I don’t know anymore what has become of my favorite toys. I likely gave them away to my cousins’ little girls or one of the kids in the neighborhood who for some reason or another were always hovering around me, like maybe Tintin or Karen. I’m positive I did not throw them out. I’m the type who’d rather keep every little thing (under the bed or at the farthest corner of the closet) until I absolutely have no more space for it, and when that happens what I’d do is try to find someone who might still get some value or derive some joy out of it. And when you give away something you once held dear, you just hope the other person will take a little extra care of it, and maybe see the beauty that once enamored you so.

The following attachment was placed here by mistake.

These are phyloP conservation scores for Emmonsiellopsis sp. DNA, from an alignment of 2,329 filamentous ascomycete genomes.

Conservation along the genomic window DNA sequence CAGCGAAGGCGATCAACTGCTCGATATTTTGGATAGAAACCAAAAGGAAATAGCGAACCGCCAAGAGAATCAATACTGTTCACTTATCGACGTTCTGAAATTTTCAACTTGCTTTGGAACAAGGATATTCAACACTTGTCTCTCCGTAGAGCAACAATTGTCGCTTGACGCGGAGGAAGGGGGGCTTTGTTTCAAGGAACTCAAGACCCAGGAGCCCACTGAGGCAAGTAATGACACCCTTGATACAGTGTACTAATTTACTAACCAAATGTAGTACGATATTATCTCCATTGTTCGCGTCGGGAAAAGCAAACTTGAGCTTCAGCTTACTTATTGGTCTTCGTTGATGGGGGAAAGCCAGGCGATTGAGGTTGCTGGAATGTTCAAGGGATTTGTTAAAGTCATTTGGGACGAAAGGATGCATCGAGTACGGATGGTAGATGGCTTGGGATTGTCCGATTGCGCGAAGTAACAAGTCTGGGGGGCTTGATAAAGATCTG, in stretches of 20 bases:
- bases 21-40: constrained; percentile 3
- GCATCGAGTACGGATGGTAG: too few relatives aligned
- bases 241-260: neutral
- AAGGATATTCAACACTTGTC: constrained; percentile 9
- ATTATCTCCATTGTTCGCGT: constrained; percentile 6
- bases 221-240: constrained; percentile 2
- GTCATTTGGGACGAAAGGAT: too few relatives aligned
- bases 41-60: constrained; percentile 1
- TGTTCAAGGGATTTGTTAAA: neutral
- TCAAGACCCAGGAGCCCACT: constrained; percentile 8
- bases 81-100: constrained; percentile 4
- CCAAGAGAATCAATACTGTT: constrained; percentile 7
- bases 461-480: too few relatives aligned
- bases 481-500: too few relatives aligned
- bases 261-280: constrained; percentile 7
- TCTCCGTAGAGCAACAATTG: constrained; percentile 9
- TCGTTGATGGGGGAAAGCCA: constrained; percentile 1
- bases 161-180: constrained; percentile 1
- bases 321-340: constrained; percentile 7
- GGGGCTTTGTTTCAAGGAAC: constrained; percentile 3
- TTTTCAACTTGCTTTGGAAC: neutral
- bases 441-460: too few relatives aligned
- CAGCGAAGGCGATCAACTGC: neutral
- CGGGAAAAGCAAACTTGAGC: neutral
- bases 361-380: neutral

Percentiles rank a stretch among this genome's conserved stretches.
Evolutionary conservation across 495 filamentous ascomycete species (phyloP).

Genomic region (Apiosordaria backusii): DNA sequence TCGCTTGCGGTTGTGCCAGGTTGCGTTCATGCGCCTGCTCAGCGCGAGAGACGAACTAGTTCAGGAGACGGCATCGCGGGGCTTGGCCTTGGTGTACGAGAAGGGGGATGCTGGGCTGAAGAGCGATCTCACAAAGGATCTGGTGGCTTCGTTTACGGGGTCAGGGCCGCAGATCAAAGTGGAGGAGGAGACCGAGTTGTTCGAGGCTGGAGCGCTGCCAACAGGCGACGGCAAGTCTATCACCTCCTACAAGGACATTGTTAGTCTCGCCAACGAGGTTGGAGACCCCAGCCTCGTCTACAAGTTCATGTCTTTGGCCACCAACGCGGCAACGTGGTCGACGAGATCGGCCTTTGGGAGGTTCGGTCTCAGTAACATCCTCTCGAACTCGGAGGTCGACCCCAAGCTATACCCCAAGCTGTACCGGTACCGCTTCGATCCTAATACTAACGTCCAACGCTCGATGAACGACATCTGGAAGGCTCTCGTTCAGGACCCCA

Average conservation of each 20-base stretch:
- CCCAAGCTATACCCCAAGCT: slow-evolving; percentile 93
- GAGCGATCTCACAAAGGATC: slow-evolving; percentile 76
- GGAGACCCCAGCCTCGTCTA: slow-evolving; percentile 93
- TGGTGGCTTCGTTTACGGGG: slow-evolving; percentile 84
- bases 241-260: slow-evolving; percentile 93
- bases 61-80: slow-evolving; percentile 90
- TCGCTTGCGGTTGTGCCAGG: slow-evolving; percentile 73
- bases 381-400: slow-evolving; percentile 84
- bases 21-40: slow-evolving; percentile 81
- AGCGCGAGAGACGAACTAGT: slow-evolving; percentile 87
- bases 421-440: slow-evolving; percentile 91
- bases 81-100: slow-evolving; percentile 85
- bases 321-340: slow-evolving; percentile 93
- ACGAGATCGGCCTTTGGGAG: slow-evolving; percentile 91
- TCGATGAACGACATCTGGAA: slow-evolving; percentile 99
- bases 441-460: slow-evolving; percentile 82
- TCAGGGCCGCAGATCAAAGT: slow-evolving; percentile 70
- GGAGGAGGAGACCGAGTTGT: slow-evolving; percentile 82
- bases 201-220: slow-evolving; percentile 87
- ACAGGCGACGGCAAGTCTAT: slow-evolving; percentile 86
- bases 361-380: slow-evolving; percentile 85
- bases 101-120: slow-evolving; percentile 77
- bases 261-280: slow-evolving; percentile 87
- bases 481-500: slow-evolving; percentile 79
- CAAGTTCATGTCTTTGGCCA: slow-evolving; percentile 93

Of course when I tell him about Hetty Yoshi demands that I produce the toy right away. I tell him I don’t know where she’d gone. And then I remember a Dora episode where she and Boots go off to the City of Lost Toys to find all the dearest toys misplaced by everyone in the gang – Benny, Tico, even Swiper. So I tell Yosh, maybe someday we’ll find Hetty in the City of Lost Toys. Hetty and all my other favorites.

Yosh smiles hopefully. And I know it’s silly and crazy and not to mention I’m way too old to be even thinking about these things, but deep in my heart I am hopeful too.